Verisimilitude. Let’s say it again, savoring each syllable this time: ver·i·si·mil·i·tude.
I believe that I first read that word in a book by Piers Anthony, The Color of Her Panties. One of the nice things about the Xanth series of books is that they were excellent for building vocabulary. Large and unfamiliar words would often be used and defined in the same paragraph, or at least the same page either directly or through excellent context clues. No matter how un-literary those books may be, I have to thank them for helping to build my vocabulary.
The publication date for that particular book was 1992, and I remember buying it before there were too many more in the series past it, so I doubt I was older than 12 when I read it the first time, and may have been as young as 10. It could be twenty years, then, that I’ve had this idea of verisimilitude dancing around in my head, probably encompassing the entire time in which I’ve desired to write.
In another book, The Four Agreements, the idea of breaking old agreements that you have with yourself is presented (in favor of making new ones, the four, of course). We all have agreements with ourselves, our self-definitions, and sometimes, those agreements can be hurtful or detrimental to us. I used to agree that I wasn’t athletic, for example, and it prevented me from even trying. While I’ve made strides to apply this sort of agreement breaking to some aspects of my life, I had not really thought about what they might mean in terms of writing until I woke up early this morning with a burning need to use the bathroom.
I had been dreaming. In the dream, I was talking with my brother over the phone, and he was referring to some photos he sent to my phone earlier, which I blithely thought I could pull up on my computer. Then I remembered I had to transfer them, so I told him I would call him right back once I was done, wouldn’t take more than a couple minutes. But my phone, the one I really have, is not a smart phone. It’s not a flip phone or anything, but it isn’t latest/greatest or even last year’s model, and in order to get pictures to my computer from it, I would have to individually email each one as a picture text message, which, with my phone, takes a lot longer than a couple minutes. I realized that I wouldn’t be able to call him back when I said I would, and I woke up.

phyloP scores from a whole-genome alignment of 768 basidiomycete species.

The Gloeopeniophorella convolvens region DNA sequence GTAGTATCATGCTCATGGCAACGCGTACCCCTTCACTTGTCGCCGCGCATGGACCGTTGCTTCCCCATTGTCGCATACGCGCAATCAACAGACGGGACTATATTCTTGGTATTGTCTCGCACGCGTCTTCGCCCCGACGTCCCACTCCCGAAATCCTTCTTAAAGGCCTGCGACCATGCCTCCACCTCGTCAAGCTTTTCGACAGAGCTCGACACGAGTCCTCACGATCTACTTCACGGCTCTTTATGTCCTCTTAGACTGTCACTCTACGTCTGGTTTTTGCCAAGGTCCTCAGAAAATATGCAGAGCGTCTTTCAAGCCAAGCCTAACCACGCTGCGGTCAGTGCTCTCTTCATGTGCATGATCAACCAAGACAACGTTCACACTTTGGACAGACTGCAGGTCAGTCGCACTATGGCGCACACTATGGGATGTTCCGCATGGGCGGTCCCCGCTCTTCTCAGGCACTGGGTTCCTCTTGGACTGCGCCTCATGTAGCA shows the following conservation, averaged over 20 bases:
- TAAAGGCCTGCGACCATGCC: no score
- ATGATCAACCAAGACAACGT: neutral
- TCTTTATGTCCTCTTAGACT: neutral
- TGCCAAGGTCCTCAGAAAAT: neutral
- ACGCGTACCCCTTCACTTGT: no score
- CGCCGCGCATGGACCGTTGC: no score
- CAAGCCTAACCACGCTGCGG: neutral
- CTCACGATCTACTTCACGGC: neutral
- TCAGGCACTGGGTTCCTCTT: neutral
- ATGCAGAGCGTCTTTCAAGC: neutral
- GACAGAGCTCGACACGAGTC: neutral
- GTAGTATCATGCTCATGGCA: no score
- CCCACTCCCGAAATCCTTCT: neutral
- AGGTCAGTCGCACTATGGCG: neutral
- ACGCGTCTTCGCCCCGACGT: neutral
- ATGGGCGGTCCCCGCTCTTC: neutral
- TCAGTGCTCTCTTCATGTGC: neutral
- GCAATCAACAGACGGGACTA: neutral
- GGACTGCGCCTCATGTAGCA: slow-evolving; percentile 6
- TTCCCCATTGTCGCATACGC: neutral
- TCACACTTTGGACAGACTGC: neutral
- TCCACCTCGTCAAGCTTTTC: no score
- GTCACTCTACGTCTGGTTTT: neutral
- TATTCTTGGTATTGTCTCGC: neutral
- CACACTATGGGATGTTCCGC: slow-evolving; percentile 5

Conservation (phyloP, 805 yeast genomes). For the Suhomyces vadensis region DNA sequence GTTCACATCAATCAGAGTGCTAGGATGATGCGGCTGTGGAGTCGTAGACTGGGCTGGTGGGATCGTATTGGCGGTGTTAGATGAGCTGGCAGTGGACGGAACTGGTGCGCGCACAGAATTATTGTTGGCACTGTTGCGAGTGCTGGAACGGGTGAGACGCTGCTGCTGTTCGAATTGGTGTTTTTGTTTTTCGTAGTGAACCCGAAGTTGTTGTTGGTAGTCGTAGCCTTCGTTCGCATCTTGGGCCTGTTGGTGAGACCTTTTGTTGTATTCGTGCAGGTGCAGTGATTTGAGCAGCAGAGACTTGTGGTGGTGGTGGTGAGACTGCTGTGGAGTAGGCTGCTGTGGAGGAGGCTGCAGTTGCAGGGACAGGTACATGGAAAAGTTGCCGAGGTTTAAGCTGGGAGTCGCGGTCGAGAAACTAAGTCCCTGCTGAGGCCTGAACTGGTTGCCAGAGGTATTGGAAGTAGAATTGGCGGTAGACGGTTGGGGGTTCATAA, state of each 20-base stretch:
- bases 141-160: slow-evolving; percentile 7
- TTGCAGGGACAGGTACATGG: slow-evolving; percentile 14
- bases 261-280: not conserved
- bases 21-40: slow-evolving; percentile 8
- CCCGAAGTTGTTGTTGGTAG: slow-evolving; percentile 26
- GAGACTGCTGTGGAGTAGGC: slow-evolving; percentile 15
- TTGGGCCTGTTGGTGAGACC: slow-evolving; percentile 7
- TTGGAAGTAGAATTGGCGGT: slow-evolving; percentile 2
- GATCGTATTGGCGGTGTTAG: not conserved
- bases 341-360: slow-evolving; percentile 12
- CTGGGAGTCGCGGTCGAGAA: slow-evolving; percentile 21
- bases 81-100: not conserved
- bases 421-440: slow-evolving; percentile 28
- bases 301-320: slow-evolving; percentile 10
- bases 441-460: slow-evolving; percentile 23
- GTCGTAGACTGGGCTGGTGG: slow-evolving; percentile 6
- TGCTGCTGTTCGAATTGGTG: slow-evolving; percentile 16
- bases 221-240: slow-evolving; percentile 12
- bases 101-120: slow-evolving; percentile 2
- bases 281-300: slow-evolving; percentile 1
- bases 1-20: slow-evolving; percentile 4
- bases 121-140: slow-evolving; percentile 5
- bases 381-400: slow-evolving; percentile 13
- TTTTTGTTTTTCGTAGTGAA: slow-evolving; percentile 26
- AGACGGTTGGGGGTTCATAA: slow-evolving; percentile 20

The dream hit a dead end, because my brain wouldn’t get around the fact that my actual phone can’t send photos to my computer at a reasonable speed. I found that concept, early this morning, sitting on the toilet, ridiculous. I couldn’t even dream myself a better phone, a better computer, a neater way to transfer photos? What kind of purveyor of fiction could I be if even my dreams get stopped by such trivial practicalities? Sure, the reality for me, with my current phone, is that it would take a long time to do what I wanted, but in dreams, as in writing, I don’t have to follow those rules.
So why do I?
Perhaps because of a misguided agreement with verisimilitude.
Sure, I’ll write about magic, space travel, aliens, mind powers and superheroes, but only in realistic ways. They’ve got to pass the verisimilitude test, right? So I let my critical mind box me in. I build walls that define reality and don’t let myself run into them. I stay in the middle and it isn’t working.
I wrote a story for a workshop class that included a scene I took from real life. In that scene, a woman had climbed on to a rock, and then, not knowing how to dismount, slid off. Her lanyard caught on a lip of the rock and caught and held her by the back of the neck. This happened to me. Exactly the way I wrote it, it happened. I still got comments that it was not believable, because one person’s experience with lanyards was that they wouldn’t take the weight of a full grown woman.
But it did. It really happened. I had a nasty rope burn on the back of my neck for weeks, because the lanyard wouldn’t break.
I took verisimilitude to mean that I had to write things that felt true to me; things that were woven through with real life enough to convince people they were real, even though they were about aliens. But dealing with only things that I feel are true-to-life is limiting, just like trying to get photos from my phone to my computer. And, as I learned, some people don’t believe it anyway, so there’s no point in cleaving so strictly to my personal experience.
After all, I first learned the word verisimilitude from a pre-teen flying centaur, who was explaining it to a goblette who would be Chief and their Elf Quest cross-over companion while they were in the process of trying to steal the Simurgh’s egg from a roc.
What was I thinking?